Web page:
Books - Medieval
Under the above heading I give a series of bookreferences that concern Medieval philosophy (in the West)
There is a lot of Scholastic philosophy, much of it quite interesting even if you are, like me, not a believer, but unfortunately much of it has not been translated from the Latin, and all of it requires some background in medieval history, science and philosophy.
St. Thomas Aquinas
Marsilius of Padua
St. Augustine: Confessions:
This is a saint of the catholic church who lived in the 5th century A.D. He had a sharp mind and a great style, and the Confessions is much like an autobiography
. He wrote a lot more that I mostly did not read.
St. Thomas Aquinas: Summa contra Gentiles, Summa Theologicae: This is a saint of the catholic church, and its most important theologian and philosopher. He had a great mind, and both summas repay reading (if perhaps in part), simply because he was so clever and made many subtle distinctions. The Summa contra Gentiles - Theses against the Heathens - is earlier and shorter than the Summa Theologicae.
Duns Scotus: Philosophical Writings: John Duns, the Scot, was known as the subtle doctor, and indeed he was very bright. The work I list gives several of his shorter writings concerning God with a good English translation of the Latin text on the facing page.
Ockham: Summulae Logicales: William of Ockham was another very bright mind. The work listed is his extensive and interesting work on logic, partially translated by Loux and others into English, with long and useful introductions.
Of the four very bright catholic theologians mentioned in this file, Ockham seems the least doctrinal catholic, and also the one who is most interesting outside theology, because of his ideas about logic and about universals.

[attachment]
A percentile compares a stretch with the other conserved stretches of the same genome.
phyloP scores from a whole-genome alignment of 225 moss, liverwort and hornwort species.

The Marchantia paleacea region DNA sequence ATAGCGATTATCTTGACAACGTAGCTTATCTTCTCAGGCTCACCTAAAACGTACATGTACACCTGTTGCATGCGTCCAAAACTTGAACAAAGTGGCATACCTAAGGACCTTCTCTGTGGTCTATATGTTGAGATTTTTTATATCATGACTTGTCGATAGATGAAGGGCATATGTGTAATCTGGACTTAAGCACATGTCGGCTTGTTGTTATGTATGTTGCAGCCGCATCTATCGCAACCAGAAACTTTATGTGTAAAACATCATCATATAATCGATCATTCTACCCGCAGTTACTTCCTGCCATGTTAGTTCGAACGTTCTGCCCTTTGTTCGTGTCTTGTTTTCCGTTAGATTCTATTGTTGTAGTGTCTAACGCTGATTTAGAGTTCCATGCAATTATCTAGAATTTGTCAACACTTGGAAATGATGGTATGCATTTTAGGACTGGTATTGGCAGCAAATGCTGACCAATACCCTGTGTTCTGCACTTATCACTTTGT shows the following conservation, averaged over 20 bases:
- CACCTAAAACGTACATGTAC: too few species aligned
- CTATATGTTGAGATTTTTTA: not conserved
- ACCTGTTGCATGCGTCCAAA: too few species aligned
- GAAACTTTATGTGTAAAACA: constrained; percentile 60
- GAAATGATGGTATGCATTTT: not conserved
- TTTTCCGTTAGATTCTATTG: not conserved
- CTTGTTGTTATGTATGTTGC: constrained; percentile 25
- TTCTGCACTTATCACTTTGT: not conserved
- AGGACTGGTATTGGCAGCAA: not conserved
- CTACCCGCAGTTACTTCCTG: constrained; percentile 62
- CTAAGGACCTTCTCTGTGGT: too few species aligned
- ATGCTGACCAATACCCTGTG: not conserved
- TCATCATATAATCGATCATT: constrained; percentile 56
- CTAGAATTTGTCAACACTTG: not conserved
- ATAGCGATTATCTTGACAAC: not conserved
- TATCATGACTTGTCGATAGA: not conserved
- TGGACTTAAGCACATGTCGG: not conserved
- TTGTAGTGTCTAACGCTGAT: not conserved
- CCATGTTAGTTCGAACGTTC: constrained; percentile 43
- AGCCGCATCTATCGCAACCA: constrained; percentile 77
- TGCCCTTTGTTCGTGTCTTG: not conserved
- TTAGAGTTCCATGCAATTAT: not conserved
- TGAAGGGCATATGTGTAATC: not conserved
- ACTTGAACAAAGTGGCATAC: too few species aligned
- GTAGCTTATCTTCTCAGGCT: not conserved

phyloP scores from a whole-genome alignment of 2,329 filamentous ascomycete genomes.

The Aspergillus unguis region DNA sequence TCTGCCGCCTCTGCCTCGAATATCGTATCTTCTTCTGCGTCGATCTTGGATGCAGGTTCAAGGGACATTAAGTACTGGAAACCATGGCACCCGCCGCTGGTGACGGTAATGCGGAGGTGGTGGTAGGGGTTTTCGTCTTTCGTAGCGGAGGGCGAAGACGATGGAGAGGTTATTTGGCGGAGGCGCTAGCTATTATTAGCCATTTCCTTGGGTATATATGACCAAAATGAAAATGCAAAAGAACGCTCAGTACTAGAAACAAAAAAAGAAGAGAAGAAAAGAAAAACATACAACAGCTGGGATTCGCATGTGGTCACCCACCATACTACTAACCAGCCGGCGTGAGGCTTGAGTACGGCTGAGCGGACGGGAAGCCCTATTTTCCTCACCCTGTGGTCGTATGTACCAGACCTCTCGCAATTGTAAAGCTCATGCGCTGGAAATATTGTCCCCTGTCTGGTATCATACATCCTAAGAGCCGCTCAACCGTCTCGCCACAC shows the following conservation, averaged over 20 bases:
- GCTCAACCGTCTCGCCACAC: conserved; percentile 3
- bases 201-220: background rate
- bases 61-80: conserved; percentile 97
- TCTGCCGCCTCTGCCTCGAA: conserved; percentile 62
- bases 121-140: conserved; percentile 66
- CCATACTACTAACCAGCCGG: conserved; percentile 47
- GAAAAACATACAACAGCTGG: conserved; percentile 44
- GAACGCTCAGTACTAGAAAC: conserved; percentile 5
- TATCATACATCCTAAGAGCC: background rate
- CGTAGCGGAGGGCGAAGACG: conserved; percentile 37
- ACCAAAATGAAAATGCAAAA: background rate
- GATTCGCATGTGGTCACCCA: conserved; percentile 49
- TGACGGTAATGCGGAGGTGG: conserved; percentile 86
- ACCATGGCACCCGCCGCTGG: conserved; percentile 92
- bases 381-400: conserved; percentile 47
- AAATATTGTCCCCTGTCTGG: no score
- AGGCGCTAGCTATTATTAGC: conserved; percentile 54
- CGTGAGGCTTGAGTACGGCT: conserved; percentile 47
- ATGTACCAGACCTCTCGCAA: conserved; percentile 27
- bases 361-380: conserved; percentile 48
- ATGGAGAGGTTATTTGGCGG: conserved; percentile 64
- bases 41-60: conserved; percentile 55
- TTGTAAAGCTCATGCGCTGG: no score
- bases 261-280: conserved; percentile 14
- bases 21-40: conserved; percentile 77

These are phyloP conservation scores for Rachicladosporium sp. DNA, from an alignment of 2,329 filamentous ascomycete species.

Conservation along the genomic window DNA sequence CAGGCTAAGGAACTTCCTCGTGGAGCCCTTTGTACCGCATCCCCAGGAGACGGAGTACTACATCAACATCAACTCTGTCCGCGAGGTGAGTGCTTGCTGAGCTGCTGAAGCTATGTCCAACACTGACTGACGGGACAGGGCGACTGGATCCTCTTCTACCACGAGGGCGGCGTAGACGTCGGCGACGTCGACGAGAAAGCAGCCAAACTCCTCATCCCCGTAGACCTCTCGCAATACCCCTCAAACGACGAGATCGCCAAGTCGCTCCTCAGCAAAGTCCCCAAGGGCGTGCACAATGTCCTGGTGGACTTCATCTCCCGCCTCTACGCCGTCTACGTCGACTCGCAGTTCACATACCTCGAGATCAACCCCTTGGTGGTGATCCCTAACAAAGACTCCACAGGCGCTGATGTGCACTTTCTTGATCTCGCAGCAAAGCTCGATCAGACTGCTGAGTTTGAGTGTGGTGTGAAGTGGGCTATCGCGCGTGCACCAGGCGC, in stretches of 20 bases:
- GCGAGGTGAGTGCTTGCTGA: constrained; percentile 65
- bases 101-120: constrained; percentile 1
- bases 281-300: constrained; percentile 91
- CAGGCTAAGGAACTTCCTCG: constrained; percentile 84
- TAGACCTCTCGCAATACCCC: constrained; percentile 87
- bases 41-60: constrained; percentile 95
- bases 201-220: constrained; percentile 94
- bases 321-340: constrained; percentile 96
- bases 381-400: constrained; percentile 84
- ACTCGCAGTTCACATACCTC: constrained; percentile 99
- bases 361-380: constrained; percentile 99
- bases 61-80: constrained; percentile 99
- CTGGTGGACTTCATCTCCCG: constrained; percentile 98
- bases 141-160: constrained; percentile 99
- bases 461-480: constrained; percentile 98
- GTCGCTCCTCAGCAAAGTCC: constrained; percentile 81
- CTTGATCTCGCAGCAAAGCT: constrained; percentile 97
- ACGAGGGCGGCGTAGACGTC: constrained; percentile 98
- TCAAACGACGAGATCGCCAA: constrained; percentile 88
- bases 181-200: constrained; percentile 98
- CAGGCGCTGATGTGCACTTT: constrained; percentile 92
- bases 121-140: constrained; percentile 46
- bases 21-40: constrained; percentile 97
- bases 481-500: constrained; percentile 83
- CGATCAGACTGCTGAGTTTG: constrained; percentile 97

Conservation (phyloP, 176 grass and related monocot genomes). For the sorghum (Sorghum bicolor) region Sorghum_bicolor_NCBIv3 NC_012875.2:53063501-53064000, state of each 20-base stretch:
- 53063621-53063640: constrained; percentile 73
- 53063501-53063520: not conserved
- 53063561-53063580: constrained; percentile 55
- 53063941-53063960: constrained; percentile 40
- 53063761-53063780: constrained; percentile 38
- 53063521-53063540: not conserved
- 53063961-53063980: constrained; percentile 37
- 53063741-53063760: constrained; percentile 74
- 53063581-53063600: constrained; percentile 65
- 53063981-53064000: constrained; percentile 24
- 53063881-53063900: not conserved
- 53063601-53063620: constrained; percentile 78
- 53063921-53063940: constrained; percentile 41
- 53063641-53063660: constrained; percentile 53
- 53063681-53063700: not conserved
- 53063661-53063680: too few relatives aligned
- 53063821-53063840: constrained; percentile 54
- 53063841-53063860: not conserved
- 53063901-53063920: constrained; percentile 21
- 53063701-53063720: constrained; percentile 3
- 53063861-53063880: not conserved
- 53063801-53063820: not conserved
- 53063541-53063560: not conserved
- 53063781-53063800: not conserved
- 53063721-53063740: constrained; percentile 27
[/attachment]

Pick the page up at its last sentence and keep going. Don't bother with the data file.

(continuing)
Marsilius of Padua: Defensor Pacis: Marsilius was a friend of Ockham, and the short work mentioned, published 1324, proposes to separate State and Church for very sound and well argued reasons.
The following philosophers are Renaissance philosophers, rather than that they properly belong to the Middle Ages, and they also are far less theological, doctrinal or believing than those mentioned so far.
Also, the ones I mention - Machiavelli, Montaigne and Bacon - all wrote a great prose style, unlike the abovementioned Scholastics, apart from St. Augustine.
Machiavelli: The Prince, The Discourses: Both books are about politics, which Machiavelli attempted to set on a new, empirical, basis. There is an edition of The Prince with my comments on this site, but it should be mentioned that The Discourses is a longer and clearer work that probably gives more of Machiavelli's true opinions than The Prince. If you want to have realistic ideas about politics and politicians you should read Machiavelli.
Montaigne: The Essays: These are three volumes and both great writing and great thinking. Montaigne was probably a skeptic (the "probably" is due to the fact that some claim he was a catholic who defended the catholic teaching through skepticism). The Essays are not systematical philosophy, but touch many philosophical problems, and also have a lot about human psychology and what it is to be a human being. There is a very fine English translation of 1608 by John Florio in 'Everyman's Library', that Shakespeare also is supposed to have read.
Bacon: Essays: This is a short book of very well-written essays, possibly in imitation of Montaigne.